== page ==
When women have voices at board-level, they often see increases in revenue. Boards should be seeing promoting diverse leadership as an investment, of which they can see tangible return; At an average increase in revenue of 53%*, there is a clear Return on Equity (ROE) on the practice of hearing diverse voices.

Closing the gender pay gap

Although nowadays businesses working towards promoting equal pay is a prerequisite, at the current trajectory, the gender pay gap will be closed in 136 years**. But Jo posed the question, “if we are able to 3D print on the moon, how can we not close the gender pay gap?” Jo poses that the answer is as simple as our lack of will to do so. There are contributing factors, including the perpetuation of sharing your salary at the interview stage – and how since the female employee will likely have been underpaid in her prior role it perpetuates the continuation of underpay. Employers can reduce the risk of unconscious bias around this area by adopting recruitment practices that avoid the question around salary to ensure they are paying candidates the best wage they can based on their skillset.

The second workshop attended, was:

‘Creating a culture and structure for sustainable success’ – Liz Redway, Redway HR      

Liz dived into the different structures of workplaces, talking through how different hierarchies can provide different levels of creative outputs. There’s a lot that can be done within setting a culture and structure within an organisation to cultivate creativity, and an often-seen ‘silo’ structure can be to the detriment of creativity seeing it suffer. In a world where innovation can be the difference between success and failure in a business, ensuring every person in a business feels like they can voice their opinions and share their ideas or concerns can be vital.

Integrate innovation into your DNA

HR practices are a key to ensuring innovation is felt throughout an organisation. Even at the recruitment stage, we should ensure the language used to hire senior positions moves away from masculine language and closer to neutral, to ensure that at the very least at the foundation level, diverse applicants can feel welcome.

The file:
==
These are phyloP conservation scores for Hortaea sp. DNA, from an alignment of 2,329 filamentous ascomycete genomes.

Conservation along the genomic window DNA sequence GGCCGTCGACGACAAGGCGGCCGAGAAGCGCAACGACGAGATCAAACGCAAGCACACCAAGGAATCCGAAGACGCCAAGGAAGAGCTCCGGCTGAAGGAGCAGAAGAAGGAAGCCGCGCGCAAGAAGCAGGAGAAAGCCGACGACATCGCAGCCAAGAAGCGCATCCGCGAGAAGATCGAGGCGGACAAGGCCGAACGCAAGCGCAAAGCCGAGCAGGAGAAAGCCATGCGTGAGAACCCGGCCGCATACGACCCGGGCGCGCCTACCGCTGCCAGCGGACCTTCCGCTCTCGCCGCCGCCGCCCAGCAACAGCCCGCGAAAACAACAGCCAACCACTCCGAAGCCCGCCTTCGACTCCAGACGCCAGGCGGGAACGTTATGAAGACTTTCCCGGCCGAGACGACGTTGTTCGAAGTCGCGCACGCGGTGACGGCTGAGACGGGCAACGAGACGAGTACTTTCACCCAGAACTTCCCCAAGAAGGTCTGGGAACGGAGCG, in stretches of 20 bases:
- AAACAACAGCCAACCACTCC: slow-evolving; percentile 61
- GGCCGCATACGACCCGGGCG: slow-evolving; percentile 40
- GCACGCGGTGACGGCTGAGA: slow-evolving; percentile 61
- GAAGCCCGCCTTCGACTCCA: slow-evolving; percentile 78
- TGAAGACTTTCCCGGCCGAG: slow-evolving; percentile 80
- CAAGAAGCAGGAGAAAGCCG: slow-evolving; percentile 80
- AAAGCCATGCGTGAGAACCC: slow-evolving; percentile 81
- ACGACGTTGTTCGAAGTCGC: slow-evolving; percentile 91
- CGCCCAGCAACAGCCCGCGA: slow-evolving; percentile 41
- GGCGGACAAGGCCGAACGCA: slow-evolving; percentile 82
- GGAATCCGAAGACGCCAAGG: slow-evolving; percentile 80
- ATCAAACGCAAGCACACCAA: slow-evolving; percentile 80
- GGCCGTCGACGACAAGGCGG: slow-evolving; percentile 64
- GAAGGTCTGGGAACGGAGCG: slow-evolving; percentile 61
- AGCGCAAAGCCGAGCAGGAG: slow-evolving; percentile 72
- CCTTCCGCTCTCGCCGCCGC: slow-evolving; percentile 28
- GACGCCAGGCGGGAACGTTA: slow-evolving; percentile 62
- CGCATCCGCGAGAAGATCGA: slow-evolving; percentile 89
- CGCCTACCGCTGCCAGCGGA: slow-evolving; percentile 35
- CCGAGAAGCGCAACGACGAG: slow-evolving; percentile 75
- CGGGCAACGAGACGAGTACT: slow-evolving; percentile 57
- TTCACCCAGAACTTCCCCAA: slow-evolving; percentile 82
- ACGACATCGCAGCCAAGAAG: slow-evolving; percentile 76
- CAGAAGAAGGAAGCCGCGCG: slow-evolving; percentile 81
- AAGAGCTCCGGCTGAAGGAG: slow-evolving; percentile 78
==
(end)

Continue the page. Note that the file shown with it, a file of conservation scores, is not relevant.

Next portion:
The famous quote from management consultant and writer Peter Drucker is: “Culture eats strategy for breakfast.” Meaning, no matter the strength of a strategic plan, or the focus on strategy at board-level, the ability to see expected results will be held back if a strong culture isn’t in place. And what stronger culture is one that is a conduit of equality, diversity and inclusion.

Emma’s key takeaways:

  • A diverse boardroom is a profitable boardroom, with an average increase in revenue of 53%*,
  • If you don’t have women applying for senior roles, then you may not be advertising the right roles – make the roles more attractive to a diverse audience,
  • Understand that everyone has a different experience that is valuable, we should all listen to the quietest voices, and we may learn something,
  • If you see a situation that perpetuates inequality, say something,
  • Men’s voices can have more weight with other men. If a man is wondering what he can do, speaking up with allyship for women is a good start,
  • Let women speak: It’s everyone’s responsibility to set the floor for the width of diverse voices to be heard, and it’s for everyone’s benefit.

*McKinsey & Company:

**The World Economic Forum: